1118 lb. Pacific Blue Marlin
What started out as a dream of catching a, 1000 plus-lb marlin four days earlier turned into reality for Capt. Jeff Kahl Reel Hooker, who set a new Maui County record far the largest marlin landed on a sportfishing charter when he brought in al.118clb blue.. When Reese Randall, a semi-pro bass fisherman from Arizona, booked the 35′ Bertram REEL HOOKER, little did he realize that at the end of a grueling hour-and-50-minute fight he would be standing next to a record blue marlin.
Jeff and Co-Capt. Ryan Fiedorowicz had been fishing the NASA-buoy off the backside of Lana’i and were heading in toward the Palaoa Point Lighthouse on the southwest comer. About 3 miles from the buoy, they had a knockdown on the long corner position.
A marlin took a quick 50_yard run then came off. Jeff continued trolling ahead for 50 to 75 yards then made a slow turn to head back through the area. As Ryan watched the pattern,. the marlin came back in and pulled on the long comer lure again but dropped it. The marlin looked to weigh around 200 Ibs.
Ryan free-spooled the reel, dropping the lure backward 5 to 10 yards, then quickly cranked it back in. He did this half a dozen times, trying to tease the marlin to strike. Finally Ryan shouted, “There it is; there it is!” as the marlin raced in on the Elkins blue-backed “popsicle” lure. As the line came tight, he yelled, “I got It!” They assumed it was the same marlin.
Ryan handed Reese the rod and cleared the remaining lines as Jeff began reversing after the fish. The marlin never jumped; it just swam casually along as Jeff chased after it Jeff said to Ryan, “This fish doesn’t even know it’s hooked up yet.”
Fifteen minutes later, 100 yards behind the Reel Hooker, the marlin exploded through the surface. It looked like a bomb going off, throwing a massive amount of water into the air. The marlin did a series of 25 to 30 long, graceful jumps in a horseshoe turn back toward the boat. They were calling it 400-plus lbs. When the marlin jumped over the line, they thought that the fight was over.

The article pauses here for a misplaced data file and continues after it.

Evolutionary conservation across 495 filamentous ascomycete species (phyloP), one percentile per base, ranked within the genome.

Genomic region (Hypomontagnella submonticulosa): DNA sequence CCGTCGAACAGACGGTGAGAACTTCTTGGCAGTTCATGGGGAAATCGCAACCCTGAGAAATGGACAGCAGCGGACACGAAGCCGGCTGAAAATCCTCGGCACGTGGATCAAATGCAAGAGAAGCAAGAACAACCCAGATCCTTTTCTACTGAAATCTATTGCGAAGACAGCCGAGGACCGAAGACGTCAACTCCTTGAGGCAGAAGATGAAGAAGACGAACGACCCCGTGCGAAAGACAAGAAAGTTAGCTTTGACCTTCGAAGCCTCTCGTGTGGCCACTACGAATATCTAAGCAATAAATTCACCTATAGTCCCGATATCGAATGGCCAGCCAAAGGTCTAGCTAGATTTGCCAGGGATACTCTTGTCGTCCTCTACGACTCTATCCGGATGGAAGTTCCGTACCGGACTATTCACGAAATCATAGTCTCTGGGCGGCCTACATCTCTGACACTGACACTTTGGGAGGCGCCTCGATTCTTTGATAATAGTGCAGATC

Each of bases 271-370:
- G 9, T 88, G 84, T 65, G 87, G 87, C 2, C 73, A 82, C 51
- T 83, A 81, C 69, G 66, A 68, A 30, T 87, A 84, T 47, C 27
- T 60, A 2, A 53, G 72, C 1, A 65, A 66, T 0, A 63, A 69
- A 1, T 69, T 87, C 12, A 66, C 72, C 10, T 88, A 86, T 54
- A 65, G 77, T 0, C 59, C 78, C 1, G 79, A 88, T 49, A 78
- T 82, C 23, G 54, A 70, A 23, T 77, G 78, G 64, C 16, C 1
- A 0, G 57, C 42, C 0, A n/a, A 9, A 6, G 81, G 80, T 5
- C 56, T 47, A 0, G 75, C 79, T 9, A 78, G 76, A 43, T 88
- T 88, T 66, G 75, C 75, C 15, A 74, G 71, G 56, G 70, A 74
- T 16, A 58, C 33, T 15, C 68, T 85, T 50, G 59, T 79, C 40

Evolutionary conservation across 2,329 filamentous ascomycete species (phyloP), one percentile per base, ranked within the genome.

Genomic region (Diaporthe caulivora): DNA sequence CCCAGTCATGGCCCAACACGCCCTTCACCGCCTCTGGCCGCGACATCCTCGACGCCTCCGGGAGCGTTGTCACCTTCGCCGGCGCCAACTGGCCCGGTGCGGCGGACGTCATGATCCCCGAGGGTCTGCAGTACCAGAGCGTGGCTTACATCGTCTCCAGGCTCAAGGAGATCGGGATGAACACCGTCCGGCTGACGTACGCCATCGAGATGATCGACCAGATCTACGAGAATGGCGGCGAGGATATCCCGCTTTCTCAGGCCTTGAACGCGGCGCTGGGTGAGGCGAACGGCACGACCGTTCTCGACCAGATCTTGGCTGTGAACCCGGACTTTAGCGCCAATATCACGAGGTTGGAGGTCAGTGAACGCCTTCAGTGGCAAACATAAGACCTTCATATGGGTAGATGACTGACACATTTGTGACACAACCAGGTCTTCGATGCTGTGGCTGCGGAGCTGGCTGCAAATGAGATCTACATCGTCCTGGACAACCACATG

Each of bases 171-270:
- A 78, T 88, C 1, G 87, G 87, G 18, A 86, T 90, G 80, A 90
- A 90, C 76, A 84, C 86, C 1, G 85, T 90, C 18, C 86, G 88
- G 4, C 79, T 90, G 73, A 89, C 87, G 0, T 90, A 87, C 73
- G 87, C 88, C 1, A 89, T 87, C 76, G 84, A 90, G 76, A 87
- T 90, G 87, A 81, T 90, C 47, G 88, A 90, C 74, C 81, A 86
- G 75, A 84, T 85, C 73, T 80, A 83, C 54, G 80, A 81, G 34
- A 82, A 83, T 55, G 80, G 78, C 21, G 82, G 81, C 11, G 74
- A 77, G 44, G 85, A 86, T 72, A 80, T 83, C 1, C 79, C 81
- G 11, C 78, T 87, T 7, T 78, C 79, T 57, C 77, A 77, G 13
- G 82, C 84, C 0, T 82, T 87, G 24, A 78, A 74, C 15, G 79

Jeff had the boat in “full rack” reverse, as fast as the boat would go, trying to pick up the huge belly of line on the water. As the marlin circled around on the port side, Jeff stayed after the belly of line. When the marlin got closer, he turned the stem of the boat toward the fish as it disappeared under the surface.
Jeff stopped the boat and sat on top of the marlin to gain as much line as quickly as they could before it sounded. The line was as slack as it could be at that point, and Reese thought they had lost the fish. Ryan told Reese to keep on cranking. Reese madly cranked for about 15 seconds, picking up the entire belly and finally getting the line tight.
Ryan pushed up the drag lever as far as it would go, putting probably 60 lbs of pressure on the fish. Ryan wasn’t worried about breaking line but didn’t know how badly chafed the leader was. It took Reese 15 minutes to get the marlin back to double line. As he muscled the fish to leader, Ryan grabbed the line and was able to take a wrap and hold on.